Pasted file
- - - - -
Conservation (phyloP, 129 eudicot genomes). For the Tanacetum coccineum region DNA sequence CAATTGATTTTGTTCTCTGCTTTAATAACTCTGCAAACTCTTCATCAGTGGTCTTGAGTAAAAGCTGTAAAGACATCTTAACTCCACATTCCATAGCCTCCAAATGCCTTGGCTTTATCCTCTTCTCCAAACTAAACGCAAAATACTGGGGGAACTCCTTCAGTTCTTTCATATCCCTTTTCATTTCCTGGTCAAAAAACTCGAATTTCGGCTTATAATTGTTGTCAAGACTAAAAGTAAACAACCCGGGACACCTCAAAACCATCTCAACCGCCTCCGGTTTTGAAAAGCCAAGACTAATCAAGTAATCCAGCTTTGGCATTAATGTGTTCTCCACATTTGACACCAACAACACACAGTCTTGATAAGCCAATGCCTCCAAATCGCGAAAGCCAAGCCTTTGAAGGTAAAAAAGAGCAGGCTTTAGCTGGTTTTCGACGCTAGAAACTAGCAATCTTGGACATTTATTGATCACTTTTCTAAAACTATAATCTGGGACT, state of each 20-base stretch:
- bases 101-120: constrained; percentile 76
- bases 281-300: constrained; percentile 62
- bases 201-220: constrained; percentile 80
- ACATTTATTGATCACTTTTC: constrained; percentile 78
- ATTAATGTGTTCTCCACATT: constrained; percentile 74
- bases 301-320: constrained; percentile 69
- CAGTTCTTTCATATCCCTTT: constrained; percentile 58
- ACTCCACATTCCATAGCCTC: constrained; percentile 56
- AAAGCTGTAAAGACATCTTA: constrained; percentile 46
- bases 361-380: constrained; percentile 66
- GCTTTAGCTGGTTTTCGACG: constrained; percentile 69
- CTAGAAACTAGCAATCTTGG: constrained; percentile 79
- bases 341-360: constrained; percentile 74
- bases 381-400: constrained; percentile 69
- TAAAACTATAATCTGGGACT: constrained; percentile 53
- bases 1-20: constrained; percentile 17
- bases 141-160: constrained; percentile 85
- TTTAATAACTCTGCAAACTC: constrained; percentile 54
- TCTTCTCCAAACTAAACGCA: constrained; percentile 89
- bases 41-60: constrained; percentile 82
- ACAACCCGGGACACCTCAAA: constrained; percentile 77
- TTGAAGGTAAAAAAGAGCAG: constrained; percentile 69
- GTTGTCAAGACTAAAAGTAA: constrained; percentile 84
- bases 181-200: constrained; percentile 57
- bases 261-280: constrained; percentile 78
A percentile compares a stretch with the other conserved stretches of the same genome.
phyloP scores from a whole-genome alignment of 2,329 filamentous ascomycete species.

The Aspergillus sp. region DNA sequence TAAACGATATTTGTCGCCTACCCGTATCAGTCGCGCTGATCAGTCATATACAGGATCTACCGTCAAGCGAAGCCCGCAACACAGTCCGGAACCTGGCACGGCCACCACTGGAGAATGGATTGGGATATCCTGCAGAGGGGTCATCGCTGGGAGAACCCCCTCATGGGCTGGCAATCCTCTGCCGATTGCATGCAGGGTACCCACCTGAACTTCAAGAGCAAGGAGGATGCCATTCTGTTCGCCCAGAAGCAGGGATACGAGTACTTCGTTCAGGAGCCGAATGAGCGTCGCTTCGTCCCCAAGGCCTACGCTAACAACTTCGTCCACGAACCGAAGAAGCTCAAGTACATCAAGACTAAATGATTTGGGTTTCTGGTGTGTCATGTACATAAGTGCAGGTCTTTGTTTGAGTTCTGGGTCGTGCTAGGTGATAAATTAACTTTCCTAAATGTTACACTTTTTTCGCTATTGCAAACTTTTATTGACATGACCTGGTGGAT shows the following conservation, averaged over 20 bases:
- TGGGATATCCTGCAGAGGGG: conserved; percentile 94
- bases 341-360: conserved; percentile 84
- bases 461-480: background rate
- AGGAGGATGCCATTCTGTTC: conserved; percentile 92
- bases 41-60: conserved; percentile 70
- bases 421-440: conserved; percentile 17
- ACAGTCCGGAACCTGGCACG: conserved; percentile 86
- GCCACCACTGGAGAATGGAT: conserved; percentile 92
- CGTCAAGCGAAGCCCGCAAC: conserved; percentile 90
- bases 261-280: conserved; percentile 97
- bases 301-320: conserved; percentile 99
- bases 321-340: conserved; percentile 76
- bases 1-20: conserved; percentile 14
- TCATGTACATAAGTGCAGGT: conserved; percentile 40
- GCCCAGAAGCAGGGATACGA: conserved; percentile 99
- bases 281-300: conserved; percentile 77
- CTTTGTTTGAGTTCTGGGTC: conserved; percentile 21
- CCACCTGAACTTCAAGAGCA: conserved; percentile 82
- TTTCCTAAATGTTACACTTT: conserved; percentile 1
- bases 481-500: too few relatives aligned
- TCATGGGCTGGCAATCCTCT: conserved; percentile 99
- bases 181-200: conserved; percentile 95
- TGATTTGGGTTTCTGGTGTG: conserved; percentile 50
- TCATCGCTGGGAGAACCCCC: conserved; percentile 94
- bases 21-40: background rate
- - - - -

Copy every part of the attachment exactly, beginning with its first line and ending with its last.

Conservation (phyloP, 129 eudicot genomes). For the Tanacetum coccineum region DNA sequence CAATTGATTTTGTTCTCTGCTTTAATAACTCTGCAAACTCTTCATCAGTGGTCTTGAGTAAAAGCTGTAAAGACATCTTAACTCCACATTCCATAGCCTCCAAATGCCTTGGCTTTATCCTCTTCTCCAAACTAAACGCAAAATACTGGGGGAACTCCTTCAGTTCTTTCATATCCCTTTTCATTTCCTGGTCAAAAAACTCGAATTTCGGCTTATAATTGTTGTCAAGACTAAAAGTAAACAACCCGGGACACCTCAAAACCATCTCAACCGCCTCCGGTTTTGAAAAGCCAAGACTAATCAAGTAATCCAGCTTTGGCATTAATGTGTTCTCCACATTTGACACCAACAACACACAGTCTTGATAAGCCAATGCCTCCAAATCGCGAAAGCCAAGCCTTTGAAGGTAAAAAAGAGCAGGCTTTAGCTGGTTTTCGACGCTAGAAACTAGCAATCTTGGACATTTATTGATCACTTTTCTAAAACTATAATCTGGGACT, state of each 20-base stretch:
- bases 101-120: constrained; percentile 76
- bases 281-300: constrained; percentile 62
- bases 201-220: constrained; percentile 80
- ACATTTATTGATCACTTTTC: constrained; percentile 78
- ATTAATGTGTTCTCCACATT: constrained; percentile 74
- bases 301-320: constrained; percentile 69
- CAGTTCTTTCATATCCCTTT: constrained; percentile 58
- ACTCCACATTCCATAGCCTC: constrained; percentile 56
- AAAGCTGTAAAGACATCTTA: constrained; percentile 46
- bases 361-380: constrained; percentile 66
- GCTTTAGCTGGTTTTCGACG: constrained; percentile 69
- CTAGAAACTAGCAATCTTGG: constrained; percentile 79
- bases 341-360: constrained; percentile 74
- bases 381-400: constrained; percentile 69
- TAAAACTATAATCTGGGACT: constrained; percentile 53
- bases 1-20: constrained; percentile 17
- bases 141-160: constrained; percentile 85
- TTTAATAACTCTGCAAACTC: constrained; percentile 54
- TCTTCTCCAAACTAAACGCA: constrained; percentile 89
- bases 41-60: constrained; percentile 82
- ACAACCCGGGACACCTCAAA: constrained; percentile 77
- TTGAAGGTAAAAAAGAGCAG: constrained; percentile 69
- GTTGTCAAGACTAAAAGTAA: constrained; percentile 84
- bases 181-200: constrained; percentile 57
- bases 261-280: constrained; percentile 78
A percentile compares a stretch with the other conserved stretches of the same genome.
phyloP scores from a whole-genome alignment of 2,329 filamentous ascomycete species.

The Aspergillus sp. region DNA sequence TAAACGATATTTGTCGCCTACCCGTATCAGTCGCGCTGATCAGTCATATACAGGATCTACCGTCAAGCGAAGCCCGCAACACAGTCCGGAACCTGGCACGGCCACCACTGGAGAATGGATTGGGATATCCTGCAGAGGGGTCATCGCTGGGAGAACCCCCTCATGGGCTGGCAATCCTCTGCCGATTGCATGCAGGGTACCCACCTGAACTTCAAGAGCAAGGAGGATGCCATTCTGTTCGCCCAGAAGCAGGGATACGAGTACTTCGTTCAGGAGCCGAATGAGCGTCGCTTCGTCCCCAAGGCCTACGCTAACAACTTCGTCCACGAACCGAAGAAGCTCAAGTACATCAAGACTAAATGATTTGGGTTTCTGGTGTGTCATGTACATAAGTGCAGGTCTTTGTTTGAGTTCTGGGTCGTGCTAGGTGATAAATTAACTTTCCTAAATGTTACACTTTTTTCGCTATTGCAAACTTTTATTGACATGACCTGGTGGAT shows the following conservation, averaged over 20 bases:
- TGGGATATCCTGCAGAGGGG: conserved; percentile 94
- bases 341-360: conserved; percentile 84
- bases 461-480: background rate
- AGGAGGATGCCATTCTGTTC: conserved; percentile 92
- bases 41-60: conserved; percentile 70
- bases 421-440: conserved; percentile 17
- ACAGTCCGGAACCTGGCACG: conserved; percentile 86
- GCCACCACTGGAGAATGGAT: conserved; percentile 92
- CGTCAAGCGAAGCCCGCAAC: conserved; percentile 90
- bases 261-280: conserved; percentile 97
- bases 301-320: conserved; percentile 99
- bases 321-340: conserved; percentile 76
- bases 1-20: conserved; percentile 14
- TCATGTACATAAGTGCAGGT: conserved; percentile 40
- GCCCAGAAGCAGGGATACGA: conserved; percentile 99
- bases 281-300: conserved; percentile 77
- CTTTGTTTGAGTTCTGGGTC: conserved; percentile 21
- CCACCTGAACTTCAAGAGCA: conserved; percentile 82
- TTTCCTAAATGTTACACTTT: conserved; percentile 1
- bases 481-500: too few relatives aligned
- TCATGGGCTGGCAATCCTCT: conserved; percentile 99
- bases 181-200: conserved; percentile 95
- TGATTTGGGTTTCTGGTGTG: conserved; percentile 50
- TCATCGCTGGGAGAACCCCC: conserved; percentile 94
- bases 21-40: background rate